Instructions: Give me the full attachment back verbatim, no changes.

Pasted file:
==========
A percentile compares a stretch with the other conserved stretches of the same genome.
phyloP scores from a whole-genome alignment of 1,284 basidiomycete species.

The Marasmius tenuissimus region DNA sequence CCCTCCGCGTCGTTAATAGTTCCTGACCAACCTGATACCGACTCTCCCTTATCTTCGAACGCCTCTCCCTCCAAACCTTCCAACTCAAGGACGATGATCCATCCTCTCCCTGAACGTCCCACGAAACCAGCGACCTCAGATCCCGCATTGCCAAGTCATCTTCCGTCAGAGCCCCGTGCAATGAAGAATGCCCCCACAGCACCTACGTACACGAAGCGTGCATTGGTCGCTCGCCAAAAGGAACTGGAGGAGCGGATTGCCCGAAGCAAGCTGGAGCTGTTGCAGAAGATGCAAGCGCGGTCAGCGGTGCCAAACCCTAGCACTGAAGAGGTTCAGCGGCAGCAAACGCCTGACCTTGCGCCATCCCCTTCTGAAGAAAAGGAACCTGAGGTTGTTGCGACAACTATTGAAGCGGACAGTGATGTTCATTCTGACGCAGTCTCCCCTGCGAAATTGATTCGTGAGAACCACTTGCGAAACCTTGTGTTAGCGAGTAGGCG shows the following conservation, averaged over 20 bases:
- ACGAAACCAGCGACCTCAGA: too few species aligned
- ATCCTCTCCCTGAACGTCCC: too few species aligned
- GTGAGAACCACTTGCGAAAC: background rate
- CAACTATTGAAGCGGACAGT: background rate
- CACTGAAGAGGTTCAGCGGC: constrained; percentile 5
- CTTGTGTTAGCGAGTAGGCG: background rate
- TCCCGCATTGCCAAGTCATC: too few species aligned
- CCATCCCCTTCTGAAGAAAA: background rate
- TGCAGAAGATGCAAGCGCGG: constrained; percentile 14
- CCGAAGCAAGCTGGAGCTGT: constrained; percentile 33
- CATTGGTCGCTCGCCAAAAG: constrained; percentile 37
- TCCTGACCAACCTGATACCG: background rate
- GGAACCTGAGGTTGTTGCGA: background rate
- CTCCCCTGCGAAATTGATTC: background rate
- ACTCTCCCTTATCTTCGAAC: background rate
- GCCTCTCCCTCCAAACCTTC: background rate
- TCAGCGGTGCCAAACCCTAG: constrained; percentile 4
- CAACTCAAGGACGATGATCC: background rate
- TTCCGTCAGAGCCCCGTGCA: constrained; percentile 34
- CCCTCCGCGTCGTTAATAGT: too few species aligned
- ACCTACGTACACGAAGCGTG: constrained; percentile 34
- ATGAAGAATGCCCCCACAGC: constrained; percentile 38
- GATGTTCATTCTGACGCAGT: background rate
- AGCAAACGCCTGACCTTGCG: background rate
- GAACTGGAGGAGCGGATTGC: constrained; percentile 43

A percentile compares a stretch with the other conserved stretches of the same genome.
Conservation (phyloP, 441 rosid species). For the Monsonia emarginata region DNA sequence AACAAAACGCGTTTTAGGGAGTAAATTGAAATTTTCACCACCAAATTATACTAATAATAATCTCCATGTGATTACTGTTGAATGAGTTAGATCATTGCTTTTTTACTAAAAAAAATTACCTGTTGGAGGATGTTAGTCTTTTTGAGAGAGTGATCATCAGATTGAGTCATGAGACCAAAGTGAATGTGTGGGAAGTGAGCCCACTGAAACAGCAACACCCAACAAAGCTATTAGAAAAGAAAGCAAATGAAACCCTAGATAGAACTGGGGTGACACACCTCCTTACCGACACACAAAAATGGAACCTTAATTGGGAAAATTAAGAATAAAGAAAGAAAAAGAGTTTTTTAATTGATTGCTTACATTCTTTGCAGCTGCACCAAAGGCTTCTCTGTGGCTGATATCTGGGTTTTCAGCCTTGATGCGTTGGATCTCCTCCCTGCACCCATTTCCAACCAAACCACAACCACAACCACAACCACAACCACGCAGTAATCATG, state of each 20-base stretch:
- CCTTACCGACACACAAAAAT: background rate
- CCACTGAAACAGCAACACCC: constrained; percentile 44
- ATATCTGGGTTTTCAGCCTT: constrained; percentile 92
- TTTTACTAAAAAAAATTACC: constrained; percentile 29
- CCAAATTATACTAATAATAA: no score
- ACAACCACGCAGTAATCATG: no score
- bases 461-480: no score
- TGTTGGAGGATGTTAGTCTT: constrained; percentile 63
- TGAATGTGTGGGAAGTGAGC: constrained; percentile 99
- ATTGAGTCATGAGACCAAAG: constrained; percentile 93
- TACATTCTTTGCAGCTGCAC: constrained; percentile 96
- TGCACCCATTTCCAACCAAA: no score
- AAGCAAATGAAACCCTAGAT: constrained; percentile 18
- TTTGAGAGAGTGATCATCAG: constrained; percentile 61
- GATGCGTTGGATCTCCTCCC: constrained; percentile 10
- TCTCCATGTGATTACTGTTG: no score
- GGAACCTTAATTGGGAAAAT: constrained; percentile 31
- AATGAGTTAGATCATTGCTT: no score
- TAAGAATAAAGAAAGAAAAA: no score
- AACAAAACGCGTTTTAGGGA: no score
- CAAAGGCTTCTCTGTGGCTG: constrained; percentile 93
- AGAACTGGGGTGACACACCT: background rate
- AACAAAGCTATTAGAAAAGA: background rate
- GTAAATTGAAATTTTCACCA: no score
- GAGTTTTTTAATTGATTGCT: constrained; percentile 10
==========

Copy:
A percentile compares a stretch with the other conserved stretches of the same genome.
phyloP scores from a whole-genome alignment of 1,284 basidiomycete species.

The Marasmius tenuissimus region DNA sequence CCCTCCGCGTCGTTAATAGTTCCTGACCAACCTGATACCGACTCTCCCTTATCTTCGAACGCCTCTCCCTCCAAACCTTCCAACTCAAGGACGATGATCCATCCTCTCCCTGAACGTCCCACGAAACCAGCGACCTCAGATCCCGCATTGCCAAGTCATCTTCCGTCAGAGCCCCGTGCAATGAAGAATGCCCCCACAGCACCTACGTACACGAAGCGTGCATTGGTCGCTCGCCAAAAGGAACTGGAGGAGCGGATTGCCCGAAGCAAGCTGGAGCTGTTGCAGAAGATGCAAGCGCGGTCAGCGGTGCCAAACCCTAGCACTGAAGAGGTTCAGCGGCAGCAAACGCCTGACCTTGCGCCATCCCCTTCTGAAGAAAAGGAACCTGAGGTTGTTGCGACAACTATTGAAGCGGACAGTGATGTTCATTCTGACGCAGTCTCCCCTGCGAAATTGATTCGTGAGAACCACTTGCGAAACCTTGTGTTAGCGAGTAGGCG shows the following conservation, averaged over 20 bases:
- ACGAAACCAGCGACCTCAGA: too few species aligned
- ATCCTCTCCCTGAACGTCCC: too few species aligned
- GTGAGAACCACTTGCGAAAC: background rate
- CAACTATTGAAGCGGACAGT: background rate
- CACTGAAGAGGTTCAGCGGC: constrained; percentile 5
- CTTGTGTTAGCGAGTAGGCG: background rate
- TCCCGCATTGCCAAGTCATC: too few species aligned
- CCATCCCCTTCTGAAGAAAA: background rate
- TGCAGAAGATGCAAGCGCGG: constrained; percentile 14
- CCGAAGCAAGCTGGAGCTGT: constrained; percentile 33
- CATTGGTCGCTCGCCAAAAG: constrained; percentile 37
- TCCTGACCAACCTGATACCG: background rate
- GGAACCTGAGGTTGTTGCGA: background rate
- CTCCCCTGCGAAATTGATTC: background rate
- ACTCTCCCTTATCTTCGAAC: background rate
- GCCTCTCCCTCCAAACCTTC: background rate
- TCAGCGGTGCCAAACCCTAG: constrained; percentile 4
- CAACTCAAGGACGATGATCC: background rate
- TTCCGTCAGAGCCCCGTGCA: constrained; percentile 34
- CCCTCCGCGTCGTTAATAGT: too few species aligned
- ACCTACGTACACGAAGCGTG: constrained; percentile 34
- ATGAAGAATGCCCCCACAGC: constrained; percentile 38
- GATGTTCATTCTGACGCAGT: background rate
- AGCAAACGCCTGACCTTGCG: background rate
- GAACTGGAGGAGCGGATTGC: constrained; percentile 43

A percentile compares a stretch with the other conserved stretches of the same genome.
Conservation (phyloP, 441 rosid species). For the Monsonia emarginata region DNA sequence AACAAAACGCGTTTTAGGGAGTAAATTGAAATTTTCACCACCAAATTATACTAATAATAATCTCCATGTGATTACTGTTGAATGAGTTAGATCATTGCTTTTTTACTAAAAAAAATTACCTGTTGGAGGATGTTAGTCTTTTTGAGAGAGTGATCATCAGATTGAGTCATGAGACCAAAGTGAATGTGTGGGAAGTGAGCCCACTGAAACAGCAACACCCAACAAAGCTATTAGAAAAGAAAGCAAATGAAACCCTAGATAGAACTGGGGTGACACACCTCCTTACCGACACACAAAAATGGAACCTTAATTGGGAAAATTAAGAATAAAGAAAGAAAAAGAGTTTTTTAATTGATTGCTTACATTCTTTGCAGCTGCACCAAAGGCTTCTCTGTGGCTGATATCTGGGTTTTCAGCCTTGATGCGTTGGATCTCCTCCCTGCACCCATTTCCAACCAAACCACAACCACAACCACAACCACAACCACGCAGTAATCATG, state of each 20-base stretch:
- CCTTACCGACACACAAAAAT: background rate
- CCACTGAAACAGCAACACCC: constrained; percentile 44
- ATATCTGGGTTTTCAGCCTT: constrained; percentile 92
- TTTTACTAAAAAAAATTACC: constrained; percentile 29
- CCAAATTATACTAATAATAA: no score
- ACAACCACGCAGTAATCATG: no score
- bases 461-480: no score
- TGTTGGAGGATGTTAGTCTT: constrained; percentile 63
- TGAATGTGTGGGAAGTGAGC: constrained; percentile 99
- ATTGAGTCATGAGACCAAAG: constrained; percentile 93
- TACATTCTTTGCAGCTGCAC: constrained; percentile 96
- TGCACCCATTTCCAACCAAA: no score
- AAGCAAATGAAACCCTAGAT: constrained; percentile 18
- TTTGAGAGAGTGATCATCAG: constrained; percentile 61
- GATGCGTTGGATCTCCTCCC: constrained; percentile 10
- TCTCCATGTGATTACTGTTG: no score
- GGAACCTTAATTGGGAAAAT: constrained; percentile 31
- AATGAGTTAGATCATTGCTT: no score
- TAAGAATAAAGAAAGAAAAA: no score
- AACAAAACGCGTTTTAGGGA: no score
- CAAAGGCTTCTCTGTGGCTG: constrained; percentile 93
- AGAACTGGGGTGACACACCT: background rate
- AACAAAGCTATTAGAAAAGA: background rate
- GTAAATTGAAATTTTCACCA: no score
- GAGTTTTTTAATTGATTGCT: constrained; percentile 10